I have just returned from a fantastic Polyglot Gathering held for the third time in Berlin, Germany. The Programme was jam-packed with four days of presentations, introductory language lessons and social activities.

The venue was the same as the last two years at A&O Hostel near the Hauptbahnhof. The Gathering was in several rooms on the top floor and people then had the opportunity to stay in the hostel for the duration of the Gathering or at another hotel nearby.

I missed the first day of the Gathering but I was there for the final three days. There were usually 3 talks going on at the same time in three different rooms so sometimes it was difficult to choose which one to attend! If you missed one you really wanted to see then you can view it afterwards on YouTube as all talks were recorded.

One of my main areas of interest is minority languages. I tend to go to all presentations on this subject. This year, my favourite presentations were about minority languages. The first one was about the indigenous language spoken by the Musqueam people in Canada presented by Brian Loo. IMG_5643This photo shows the various dialects that exist in that region. There are very few native speakers left, around a dozen or so, although there are more people learning it with support from the local university. The language has some sounds known as ‘ejectives’ which, to my untrained ear, sound a bit like clicks. To view some online lessons and listen to what the language sounds like click here.

One of my other favourite presentations was about Manx Gaelic by Simon Ager. The language died out in the Isle of Man in the 1970s when the last native speaker died. However, he did make some recordings and there are now 1800 speakers. IMG_5593Luckily, there is now at least one school in the Isle of Man that teaches all subjects in Manx. Looking at some of the phrases, I could see a lot of similarities with Scottish Gaelic. When I have more free time, I would like to investigate further into this language and I am only a half hour flight away from the Isle of Man.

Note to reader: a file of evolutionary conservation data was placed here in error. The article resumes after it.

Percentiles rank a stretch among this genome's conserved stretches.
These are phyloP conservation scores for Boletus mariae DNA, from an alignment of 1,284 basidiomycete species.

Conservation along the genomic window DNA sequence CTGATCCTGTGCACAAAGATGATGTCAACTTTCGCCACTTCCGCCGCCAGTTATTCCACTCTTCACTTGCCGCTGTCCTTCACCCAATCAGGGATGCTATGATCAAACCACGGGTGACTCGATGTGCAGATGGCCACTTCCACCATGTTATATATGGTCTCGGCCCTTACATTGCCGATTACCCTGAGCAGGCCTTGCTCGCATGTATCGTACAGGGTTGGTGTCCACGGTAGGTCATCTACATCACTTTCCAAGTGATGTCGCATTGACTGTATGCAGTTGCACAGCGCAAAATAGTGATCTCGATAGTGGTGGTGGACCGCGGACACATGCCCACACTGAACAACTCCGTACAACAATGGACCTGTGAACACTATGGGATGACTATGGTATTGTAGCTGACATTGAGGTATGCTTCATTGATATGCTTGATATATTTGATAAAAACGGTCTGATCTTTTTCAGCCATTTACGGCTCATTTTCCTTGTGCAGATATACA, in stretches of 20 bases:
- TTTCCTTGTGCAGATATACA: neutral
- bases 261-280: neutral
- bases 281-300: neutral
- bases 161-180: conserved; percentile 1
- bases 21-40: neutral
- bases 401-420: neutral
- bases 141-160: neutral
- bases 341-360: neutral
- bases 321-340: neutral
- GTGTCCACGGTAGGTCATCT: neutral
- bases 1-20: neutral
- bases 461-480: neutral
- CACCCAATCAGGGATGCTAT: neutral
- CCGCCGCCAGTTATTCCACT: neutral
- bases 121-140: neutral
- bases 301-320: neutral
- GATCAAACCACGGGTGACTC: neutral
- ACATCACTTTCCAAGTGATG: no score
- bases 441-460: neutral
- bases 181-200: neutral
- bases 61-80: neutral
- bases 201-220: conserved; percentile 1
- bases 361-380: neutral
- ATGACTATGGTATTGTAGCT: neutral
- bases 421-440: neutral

Speaking of Celtic languages, we also had an introductory lesson in Welsh with Gareth Popkins and Simon Ager. I was able to recognise some words from my Scottish Gaelic but not too many because Welsh belongs to another branch of the Celtic languages, along with Cornish and Breton. IMG_5610 Initially, Welsh appeared difficult because I couldn’t associate the majority of it with other languages I know well, but I thought that when I started Scottish Gaelic too. Once we started the lesson and we started practising dialogues in pairs, I started to make more sense of the words on the screen. It’s definitely a language I would like to study at some point. There are many resources for Welsh and around half a million native speakers.

IMG_5618Another one of my favourite talks was about African languages by Khady Ndoye. This was the first time we were able to have a talk about African languages at the Gathering. She focused on Wolof and taught us a lot of expressions and we were able to have dialogues in pairs. She also provided us with excellent resources available online if we wanted to learn more.

One of the last presentations I attended was about Luxembourgish. The language to me looked very similar to Dutch and German and it was interesting to hear that the children are taught four different languages at school!

The Gathering is a great opportunity to practise your languages. I was able to speak ALL the languages I had studied, Spanish, Italian, Portuguese, French, Norwegian, German, Greek, Gaelic, Catalan and Chinese. On the last day I decided to have lunch with a group of Chinese learners. We all got together and made a video speaking a little bit of Chinese each. We are all learners at different stages and we are from 10 different countries! Perhaps we can make another video next year to show how we’ve all progressed with our Chinese studies!

If you could not attend the Gathering, you can still watch all the videos of the talks on this YouTube channel once they have been uploaded. The videos from Lindsay Does Languages provide a great snapshot of various activities at the Gathering.